Joel Embiid is still #good at basketball. De’Anthony Melton was one of the best under-the-radar moves of the offseason. James Harden may or may not be the right long-term answer alongside Embiid and Tyrese Maxey. P.J. Tucker will hit a shot eventually… right?
The Sixers’ plethora of unanswered questions will make it difficult for them to know which upgrades to target at the trade deadline. The looming threat of the repeater tax could also influence their approach.
“There is a rising expectation that Philadelphia will look to move either Jaden Springer or Furkan Korkmaz before the Feb. 9 trade deadline in hopes of shedding luxury-tax dollars,” longtime NBA writer Marc Stein reported over the weekend.
Right now, the Sixers are only $1.2 million above the $150.3 million luxury-tax line. They were also taxpayers in the 2020-21 and 2021-22 season, which puts them in danger of becoming subject to the more punitive repeater tax next year.
The normal luxury-tax penalties begin at $1.50 per dollar for the first $5 million and go up incrementally from there ($1.75 per dollar for the next $5 million, then $2.50 per dollar, $3.25 per dollar and an additional $0.50 for every additional $5 million increment). If a team has paid the tax in three of the past four seasons, it has to pay the repeater tax rate the following year, which begins at $2.50 per dollar and increases from there.
Got all of that? No? Here it is in visual form:
The Sixers figure to be well over the tax line next year if they re-sign Harden to a max (gulp) or near-max contract. They already have $117.1 million in guaranteed salaries on their books for only seven players, and the tax line is currently projected to land at $163 million. Harden isn’t the Sixers’ only notable free agent, either. Georges Niang, Shake Milton, Paul Reed and Matisse Thybulle will all be free agents as well, and Danuel House Jr. and Montrezl Harrell could join them by declining their respective player options for the 2023-24 season.
So, let’s walk through a few hypotheticals to demonstrate why the Sixers might look to duck the tax this season, thus pushing back the clock on the repeater tax for at least a year.
If the Sixers finished next season $20 million over the tax threshold, they’d owe $45 million in tax if they weren’t subject to the repeater penalty. If they were, their tax bill would be $65 million instead. The gap only grows from there.
If they were $30 million over the tax line, the non-repeater tax bill would be $85 million, while the repeater tax bill would be $115 million. In the unlikely event that they were willing to go $40 million over the tax line, the non-repeater bill would be $140 million, while the repeater bill would be an unprecedented $175 million.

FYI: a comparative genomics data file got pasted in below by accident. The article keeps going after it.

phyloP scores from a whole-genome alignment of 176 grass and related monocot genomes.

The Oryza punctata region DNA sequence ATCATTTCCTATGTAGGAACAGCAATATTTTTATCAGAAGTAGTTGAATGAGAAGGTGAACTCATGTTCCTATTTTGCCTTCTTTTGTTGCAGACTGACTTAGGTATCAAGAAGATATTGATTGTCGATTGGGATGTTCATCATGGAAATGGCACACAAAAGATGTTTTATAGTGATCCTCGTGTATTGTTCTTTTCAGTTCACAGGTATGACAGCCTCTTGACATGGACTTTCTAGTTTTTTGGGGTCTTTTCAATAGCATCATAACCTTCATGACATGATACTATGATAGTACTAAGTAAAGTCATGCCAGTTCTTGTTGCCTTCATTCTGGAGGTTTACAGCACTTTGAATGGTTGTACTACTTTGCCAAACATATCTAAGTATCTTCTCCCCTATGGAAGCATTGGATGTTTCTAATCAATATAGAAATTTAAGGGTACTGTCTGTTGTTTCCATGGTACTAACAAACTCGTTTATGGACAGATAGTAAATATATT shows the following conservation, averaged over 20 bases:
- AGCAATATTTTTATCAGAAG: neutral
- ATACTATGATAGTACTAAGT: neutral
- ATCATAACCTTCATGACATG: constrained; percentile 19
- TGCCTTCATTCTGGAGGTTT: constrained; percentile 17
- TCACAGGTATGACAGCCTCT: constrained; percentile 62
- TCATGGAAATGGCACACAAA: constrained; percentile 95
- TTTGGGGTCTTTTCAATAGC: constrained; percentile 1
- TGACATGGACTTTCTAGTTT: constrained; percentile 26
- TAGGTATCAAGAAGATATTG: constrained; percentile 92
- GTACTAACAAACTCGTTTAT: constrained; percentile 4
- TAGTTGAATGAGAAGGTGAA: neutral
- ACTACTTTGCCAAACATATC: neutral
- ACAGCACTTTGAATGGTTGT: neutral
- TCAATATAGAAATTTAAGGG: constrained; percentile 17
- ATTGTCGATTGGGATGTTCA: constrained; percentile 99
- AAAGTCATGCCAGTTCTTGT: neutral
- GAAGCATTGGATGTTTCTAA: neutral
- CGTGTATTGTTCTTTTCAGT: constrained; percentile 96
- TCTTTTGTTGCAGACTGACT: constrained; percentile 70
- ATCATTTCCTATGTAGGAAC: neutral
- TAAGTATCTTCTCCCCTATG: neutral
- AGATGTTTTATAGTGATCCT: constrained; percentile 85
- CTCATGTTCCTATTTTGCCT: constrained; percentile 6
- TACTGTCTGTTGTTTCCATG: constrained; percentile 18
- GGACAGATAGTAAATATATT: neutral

The Golden State Warriors had an NBA-record $170.3 million luxury-tax bill last season, but their gross revenue was north of $800 million (including non-NBA events), according to Sportico’s Kurt Badenhausen. Therein lies the benefit of owning a privately financed stadium, which the Sixers won’t have until 2031 at the earliest, and going on a fourth championship run in eight seasons.
The Warriors ($170.2 million), Los Angeles Clippers ($144.7 million) and Brooklyn Nets ($108.0 million) are all currently in line to pay nine-figure tax bills this year. As a result, the teams that finish the season under the tax line will likely receive a payout between $12-14 million, according to John Hollinger of The Athletic.
No Sixers fan should be rooting for the team to duck the tax so majority governor Josh Harris can line his pockets with an extra eight-figure check. But knowing the exorbitant tax bill that may await next season, don’t be surprised if the Sixers front office does operate with that goal in mind, especially with a new collective bargaining agreement looming.
In late October, ESPN’s Adrian Wojnarowski reported the league is pursuing a “upper spending limit”—in other words, a hard cap—because it believed “the current system fails to provide a level enough playing field to make more of the 30 teams competitive.” The league is arguing “that the spending disparity of top teams has made the imbalance ultimately unsustainable,” although the proposal is a non-starter for the National Basketball Players Association.
“There will be a lockout before there’s a hard cap,” a source from the players’ side told Stein in October.
Even if the league’s push for a hard cap falls short, it may compromise by further stiffening the luxury-tax penalties. That could have huge ramifications for the Sixers’ long-term team-building approach with Maxey eligible for an extension after this year and just about every key contributor not named Joel Embiid set to become a free agent by 2024 at the latest.
The league office and the NBPA have until Feb. 8—one day before the trade deadline—to opt out of the current CBA, which would make it expire on June 30. Unless the two sides reach an agreement on a new CBA before then, the Sixers likely won’t know what changes could be coming to the luxury-tax system in 2023-24 or 2024-25.
In other words: If the Sixers make what appears to be a financially motivated deal in the next few weeks, don’t say you weren’t warned. The uncertainty about the new CBA gives them even more incentive to push back the clock on the repeater tax for a year.